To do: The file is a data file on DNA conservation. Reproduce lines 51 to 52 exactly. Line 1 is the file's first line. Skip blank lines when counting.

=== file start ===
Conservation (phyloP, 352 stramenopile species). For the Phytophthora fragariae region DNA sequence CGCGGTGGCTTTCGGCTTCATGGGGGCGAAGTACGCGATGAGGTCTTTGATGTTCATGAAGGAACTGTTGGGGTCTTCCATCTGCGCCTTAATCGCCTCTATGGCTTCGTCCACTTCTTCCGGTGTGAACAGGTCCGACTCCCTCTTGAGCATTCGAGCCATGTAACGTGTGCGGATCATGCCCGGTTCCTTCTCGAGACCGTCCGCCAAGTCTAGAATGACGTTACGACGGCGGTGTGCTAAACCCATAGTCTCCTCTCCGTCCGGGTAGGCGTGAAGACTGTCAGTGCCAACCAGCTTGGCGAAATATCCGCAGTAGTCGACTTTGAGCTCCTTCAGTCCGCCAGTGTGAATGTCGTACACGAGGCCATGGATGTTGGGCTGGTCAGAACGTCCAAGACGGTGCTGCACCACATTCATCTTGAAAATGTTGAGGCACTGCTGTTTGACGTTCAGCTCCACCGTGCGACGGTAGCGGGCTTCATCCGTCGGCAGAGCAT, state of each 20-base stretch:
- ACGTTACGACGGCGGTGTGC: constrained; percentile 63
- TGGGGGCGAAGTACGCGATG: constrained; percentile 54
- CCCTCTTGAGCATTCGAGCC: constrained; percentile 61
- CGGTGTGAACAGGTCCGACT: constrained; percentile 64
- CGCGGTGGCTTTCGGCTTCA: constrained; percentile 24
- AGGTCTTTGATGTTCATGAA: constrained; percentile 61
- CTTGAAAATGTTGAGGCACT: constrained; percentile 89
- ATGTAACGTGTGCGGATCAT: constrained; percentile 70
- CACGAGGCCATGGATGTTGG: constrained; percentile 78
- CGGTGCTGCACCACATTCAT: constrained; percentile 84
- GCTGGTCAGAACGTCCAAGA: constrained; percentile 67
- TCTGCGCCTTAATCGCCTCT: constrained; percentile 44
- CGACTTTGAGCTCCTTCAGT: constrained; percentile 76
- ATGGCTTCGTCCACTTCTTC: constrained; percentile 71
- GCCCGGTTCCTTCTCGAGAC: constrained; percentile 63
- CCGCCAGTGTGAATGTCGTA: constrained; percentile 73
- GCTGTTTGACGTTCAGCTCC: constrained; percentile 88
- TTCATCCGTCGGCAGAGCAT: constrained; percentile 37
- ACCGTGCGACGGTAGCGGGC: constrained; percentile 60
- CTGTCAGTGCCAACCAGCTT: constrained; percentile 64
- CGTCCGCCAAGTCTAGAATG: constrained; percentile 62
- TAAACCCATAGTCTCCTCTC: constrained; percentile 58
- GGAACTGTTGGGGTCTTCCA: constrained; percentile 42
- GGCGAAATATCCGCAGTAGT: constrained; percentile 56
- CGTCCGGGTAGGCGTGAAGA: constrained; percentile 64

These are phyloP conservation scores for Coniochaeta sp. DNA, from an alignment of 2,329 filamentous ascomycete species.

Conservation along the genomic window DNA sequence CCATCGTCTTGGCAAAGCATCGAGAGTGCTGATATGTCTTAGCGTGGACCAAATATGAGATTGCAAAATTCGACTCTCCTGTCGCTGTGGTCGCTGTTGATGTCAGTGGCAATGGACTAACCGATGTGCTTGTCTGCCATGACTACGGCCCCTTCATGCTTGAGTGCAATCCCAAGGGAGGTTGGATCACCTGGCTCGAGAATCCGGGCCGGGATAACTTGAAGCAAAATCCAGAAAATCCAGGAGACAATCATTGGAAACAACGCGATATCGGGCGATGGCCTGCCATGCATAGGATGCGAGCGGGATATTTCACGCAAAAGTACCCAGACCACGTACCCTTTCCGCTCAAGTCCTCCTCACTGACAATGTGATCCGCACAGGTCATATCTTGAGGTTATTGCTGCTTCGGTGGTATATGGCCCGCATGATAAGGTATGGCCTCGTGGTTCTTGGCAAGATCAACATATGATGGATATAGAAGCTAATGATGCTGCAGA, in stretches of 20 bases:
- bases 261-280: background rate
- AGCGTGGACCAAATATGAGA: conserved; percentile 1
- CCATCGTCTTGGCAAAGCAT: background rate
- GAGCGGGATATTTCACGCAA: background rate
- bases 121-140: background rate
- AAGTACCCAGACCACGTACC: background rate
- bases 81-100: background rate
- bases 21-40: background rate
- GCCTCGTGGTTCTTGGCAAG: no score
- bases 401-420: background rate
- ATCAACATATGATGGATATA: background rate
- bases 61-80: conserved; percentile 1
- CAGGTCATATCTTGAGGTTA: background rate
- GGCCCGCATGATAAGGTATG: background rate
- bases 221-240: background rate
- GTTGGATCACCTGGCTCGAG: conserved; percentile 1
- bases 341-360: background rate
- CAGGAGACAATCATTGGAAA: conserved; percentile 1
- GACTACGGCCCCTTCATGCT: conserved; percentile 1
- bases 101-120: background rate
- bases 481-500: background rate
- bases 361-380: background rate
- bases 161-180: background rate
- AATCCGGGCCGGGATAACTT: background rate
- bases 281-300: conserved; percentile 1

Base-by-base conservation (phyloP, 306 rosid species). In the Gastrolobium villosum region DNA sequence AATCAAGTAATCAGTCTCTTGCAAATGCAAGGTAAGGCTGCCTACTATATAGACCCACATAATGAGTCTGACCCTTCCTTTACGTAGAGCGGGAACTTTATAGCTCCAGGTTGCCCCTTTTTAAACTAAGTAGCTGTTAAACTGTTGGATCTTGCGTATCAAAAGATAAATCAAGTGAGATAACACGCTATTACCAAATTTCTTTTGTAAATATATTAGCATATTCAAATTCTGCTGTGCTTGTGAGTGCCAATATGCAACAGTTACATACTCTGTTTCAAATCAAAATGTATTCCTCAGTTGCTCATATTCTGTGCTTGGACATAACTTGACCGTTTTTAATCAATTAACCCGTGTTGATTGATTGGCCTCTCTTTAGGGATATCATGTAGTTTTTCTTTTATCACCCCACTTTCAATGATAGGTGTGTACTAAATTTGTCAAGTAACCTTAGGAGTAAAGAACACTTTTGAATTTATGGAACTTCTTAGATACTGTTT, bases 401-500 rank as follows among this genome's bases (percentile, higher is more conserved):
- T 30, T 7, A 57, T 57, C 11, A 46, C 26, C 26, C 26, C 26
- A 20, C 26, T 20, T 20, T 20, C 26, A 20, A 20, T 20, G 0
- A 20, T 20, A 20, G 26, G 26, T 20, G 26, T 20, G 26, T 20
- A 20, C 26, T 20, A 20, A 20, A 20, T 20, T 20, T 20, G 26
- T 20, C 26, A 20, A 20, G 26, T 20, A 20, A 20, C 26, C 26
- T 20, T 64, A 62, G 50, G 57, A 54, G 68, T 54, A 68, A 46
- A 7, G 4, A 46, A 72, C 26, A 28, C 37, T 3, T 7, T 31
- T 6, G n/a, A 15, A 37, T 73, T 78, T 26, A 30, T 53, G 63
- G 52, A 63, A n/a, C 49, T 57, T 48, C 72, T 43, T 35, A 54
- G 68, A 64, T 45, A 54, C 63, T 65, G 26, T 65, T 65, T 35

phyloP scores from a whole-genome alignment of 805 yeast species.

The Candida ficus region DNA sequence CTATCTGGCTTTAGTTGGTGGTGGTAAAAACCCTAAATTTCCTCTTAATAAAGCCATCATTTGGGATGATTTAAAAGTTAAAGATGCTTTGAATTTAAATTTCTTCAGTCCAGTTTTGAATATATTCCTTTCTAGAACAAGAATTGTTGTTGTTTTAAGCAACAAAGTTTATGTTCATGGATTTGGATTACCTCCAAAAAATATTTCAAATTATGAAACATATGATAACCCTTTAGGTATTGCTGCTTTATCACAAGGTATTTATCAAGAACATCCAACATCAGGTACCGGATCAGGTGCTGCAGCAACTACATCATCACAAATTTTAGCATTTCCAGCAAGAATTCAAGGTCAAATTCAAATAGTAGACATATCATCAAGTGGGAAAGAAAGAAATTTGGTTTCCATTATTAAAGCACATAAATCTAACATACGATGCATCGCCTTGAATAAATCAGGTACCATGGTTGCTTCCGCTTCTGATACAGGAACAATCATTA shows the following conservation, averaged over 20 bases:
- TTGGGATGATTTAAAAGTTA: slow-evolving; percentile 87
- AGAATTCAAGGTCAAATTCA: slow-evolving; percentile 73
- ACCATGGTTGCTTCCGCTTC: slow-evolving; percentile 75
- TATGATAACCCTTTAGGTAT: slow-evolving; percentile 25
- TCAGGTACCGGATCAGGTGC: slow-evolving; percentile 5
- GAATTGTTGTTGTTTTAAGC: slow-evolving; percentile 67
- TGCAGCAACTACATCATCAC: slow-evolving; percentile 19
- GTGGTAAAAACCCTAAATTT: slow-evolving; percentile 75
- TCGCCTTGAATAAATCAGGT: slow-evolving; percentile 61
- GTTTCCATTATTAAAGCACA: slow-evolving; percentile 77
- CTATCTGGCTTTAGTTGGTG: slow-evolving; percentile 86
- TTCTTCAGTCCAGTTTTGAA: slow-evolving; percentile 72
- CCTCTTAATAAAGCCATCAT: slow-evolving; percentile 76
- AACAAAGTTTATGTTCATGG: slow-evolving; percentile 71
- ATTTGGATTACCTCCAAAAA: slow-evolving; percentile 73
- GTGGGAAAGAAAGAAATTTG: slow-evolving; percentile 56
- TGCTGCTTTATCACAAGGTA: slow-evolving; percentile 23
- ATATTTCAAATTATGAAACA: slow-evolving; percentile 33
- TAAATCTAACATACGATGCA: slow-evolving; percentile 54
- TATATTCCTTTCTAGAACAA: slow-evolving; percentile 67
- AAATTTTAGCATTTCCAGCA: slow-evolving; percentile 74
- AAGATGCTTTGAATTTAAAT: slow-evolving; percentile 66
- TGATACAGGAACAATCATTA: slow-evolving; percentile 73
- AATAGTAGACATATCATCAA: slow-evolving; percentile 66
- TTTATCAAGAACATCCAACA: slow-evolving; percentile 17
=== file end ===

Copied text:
- bases 161-180: background rate
- AATCCGGGCCGGGATAACTT: background rate